Gulf in the News – March 27, 2013

Arab summit issues Doha Declaration

Source: The Gulf Today (Read full story)

It also strongly condemned the Syrian regime’s use of heavy weapons, warplanes and Scud missiles to bomb the crowded residential areas. The declaration welcomed the takeover by the National Coalition for Syrian Revolutionary and Opposition Forces to Syria’s seat in the Arab League, its organisations, councils and organs. It emphasised the importance of efforts being taken in order to reach a political solution as a priority for the Syrian crisis, while stressing on the right of each member state, in accordance with its wish, to provide all means of self-defence, including military support to back the steadfastness of the Syrian people and the free army. The declaration also lauded the initiative of the Emir of Kuwait Sheikh Sabah Al Ahmad Al Jaber Al Sabah to host an International Donors’ Conference for the Syrian people that was held on Jan.30, 2013.

Arab League welcomes Syrian opposition

Source: Aljazeera (Read full story)

Hamad bin Khalifa Al Thani, the emir of Qatar, opened the conference on Tuesday by inviting Moaz al-Khatib, the president of the Syrian National Coalition, to take Syria’s seat.

He told the audience of kings, emirs and presidents that he still supports a “political solution” to the crisis in Syria, but one that does not “rewind the clock.”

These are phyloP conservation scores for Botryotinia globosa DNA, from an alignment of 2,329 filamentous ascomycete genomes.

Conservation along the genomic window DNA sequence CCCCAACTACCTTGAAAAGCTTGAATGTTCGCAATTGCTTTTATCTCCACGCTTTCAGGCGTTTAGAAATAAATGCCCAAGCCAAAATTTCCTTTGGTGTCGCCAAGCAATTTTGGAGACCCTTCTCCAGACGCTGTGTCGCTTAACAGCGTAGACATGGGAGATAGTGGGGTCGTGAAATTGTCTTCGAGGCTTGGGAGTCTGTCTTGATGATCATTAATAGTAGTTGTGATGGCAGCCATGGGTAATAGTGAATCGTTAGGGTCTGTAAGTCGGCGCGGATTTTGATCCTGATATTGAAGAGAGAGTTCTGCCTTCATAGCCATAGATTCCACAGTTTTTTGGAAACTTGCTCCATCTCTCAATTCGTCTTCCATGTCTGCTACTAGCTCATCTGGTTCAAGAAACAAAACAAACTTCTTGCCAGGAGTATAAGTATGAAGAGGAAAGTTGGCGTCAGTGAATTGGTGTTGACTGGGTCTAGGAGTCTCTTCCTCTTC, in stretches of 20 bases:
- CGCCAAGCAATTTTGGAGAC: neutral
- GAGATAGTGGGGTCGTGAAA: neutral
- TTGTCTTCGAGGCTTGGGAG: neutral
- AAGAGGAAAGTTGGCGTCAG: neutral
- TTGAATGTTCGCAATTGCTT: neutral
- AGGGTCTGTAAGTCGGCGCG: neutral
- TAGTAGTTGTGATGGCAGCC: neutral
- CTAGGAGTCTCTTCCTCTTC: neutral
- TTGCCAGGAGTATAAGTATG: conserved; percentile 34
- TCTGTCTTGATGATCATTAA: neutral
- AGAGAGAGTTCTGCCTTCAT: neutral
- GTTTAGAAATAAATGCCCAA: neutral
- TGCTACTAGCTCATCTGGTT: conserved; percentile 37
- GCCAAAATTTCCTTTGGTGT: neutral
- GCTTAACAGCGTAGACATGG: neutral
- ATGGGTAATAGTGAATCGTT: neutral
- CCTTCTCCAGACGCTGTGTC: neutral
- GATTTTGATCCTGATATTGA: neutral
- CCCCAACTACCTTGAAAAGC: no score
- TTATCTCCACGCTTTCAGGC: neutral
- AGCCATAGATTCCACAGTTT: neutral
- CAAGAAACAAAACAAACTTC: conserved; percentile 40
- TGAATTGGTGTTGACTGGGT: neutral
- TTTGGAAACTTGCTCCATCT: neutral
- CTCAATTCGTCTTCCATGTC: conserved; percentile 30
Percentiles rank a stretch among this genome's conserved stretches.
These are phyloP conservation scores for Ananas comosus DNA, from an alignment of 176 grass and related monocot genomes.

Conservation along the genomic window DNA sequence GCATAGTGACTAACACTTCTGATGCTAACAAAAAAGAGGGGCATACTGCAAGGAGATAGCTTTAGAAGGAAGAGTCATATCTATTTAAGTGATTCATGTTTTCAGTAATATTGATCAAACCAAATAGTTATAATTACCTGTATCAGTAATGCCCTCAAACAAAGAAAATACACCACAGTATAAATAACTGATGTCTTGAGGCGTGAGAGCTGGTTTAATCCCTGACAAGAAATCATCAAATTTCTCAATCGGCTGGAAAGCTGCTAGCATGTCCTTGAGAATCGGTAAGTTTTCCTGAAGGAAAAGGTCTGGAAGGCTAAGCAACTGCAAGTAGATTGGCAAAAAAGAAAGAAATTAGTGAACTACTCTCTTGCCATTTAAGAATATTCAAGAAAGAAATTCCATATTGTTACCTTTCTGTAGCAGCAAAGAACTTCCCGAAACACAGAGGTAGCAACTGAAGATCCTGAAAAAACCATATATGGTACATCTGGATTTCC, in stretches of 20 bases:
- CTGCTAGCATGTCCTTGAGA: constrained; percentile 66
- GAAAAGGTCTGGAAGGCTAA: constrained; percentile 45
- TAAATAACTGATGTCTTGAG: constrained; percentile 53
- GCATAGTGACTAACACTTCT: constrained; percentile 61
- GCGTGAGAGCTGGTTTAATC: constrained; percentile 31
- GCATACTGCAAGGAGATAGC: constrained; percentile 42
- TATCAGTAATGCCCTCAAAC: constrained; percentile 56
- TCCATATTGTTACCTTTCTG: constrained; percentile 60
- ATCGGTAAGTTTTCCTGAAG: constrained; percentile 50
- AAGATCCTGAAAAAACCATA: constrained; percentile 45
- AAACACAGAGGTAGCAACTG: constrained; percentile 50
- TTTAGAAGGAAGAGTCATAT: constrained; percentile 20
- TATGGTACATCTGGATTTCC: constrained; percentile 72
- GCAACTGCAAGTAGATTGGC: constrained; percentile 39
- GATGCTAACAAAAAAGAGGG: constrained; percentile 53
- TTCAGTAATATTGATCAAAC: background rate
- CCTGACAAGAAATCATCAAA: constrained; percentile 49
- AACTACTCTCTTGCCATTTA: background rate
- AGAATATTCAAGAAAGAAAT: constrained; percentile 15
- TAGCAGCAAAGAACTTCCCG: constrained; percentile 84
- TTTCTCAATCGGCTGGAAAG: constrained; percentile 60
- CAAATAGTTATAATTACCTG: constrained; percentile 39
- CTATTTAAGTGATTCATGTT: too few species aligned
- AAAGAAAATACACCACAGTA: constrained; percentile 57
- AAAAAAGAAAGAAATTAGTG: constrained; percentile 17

Qatar urges $1bn Arab fund for East Jerusalem

Source: Aljazeera (Read full story)

Qatar has proposed the creation of a $1bn Arab fund for occupied East Jerusalem, which Palestinians say should be the capital of an independent state under any peace deal with Israel.

Sheikh Hamad bin Khalifa Al Thani, Qatar’s emir, offered on Tuesday to contribute $250m to the fund, and acknowledged that past promises to aid the Palestinians have gone unfulfilled.

Arab Summit in Doha proves Arab League still relevant on Syria conflict

Source: The National (Read full story)

Qatari Emir, Sheikh Hamad bin Khalifa Al Thani, said that a political solution that does not take the situation in Syria back to square one is acceptable, a clear departure from recent statements of rejecting any negotiated settlement with the regime.

Busted spy network ‘directly linked to Iranian intelligence’

Source: Arab News (Read full story)

Saudi Arabia confirmed yesterday that the alleged spy cell busted last week had “direct links” with Iranian intelligence. It said legal measures would be taken against the cell’s 18 members that include 16 Saudis.

“Preliminary investigations and physical evidence that has been collected as well as the defendants’ statements have all revealed direct links between the cell and Iranian intelligence services,” said Maj. Gen. Mansour Al-Turki, spokesman of the Interior Ministry.

Labor law violators face tough punishment

Source: Arab News (Read full story)

Saudi Arabia will not allow anybody to violate its labor and residency regulations and take toughest punitive measures against violators, Labor Minister Adel Fakeih said yesterday.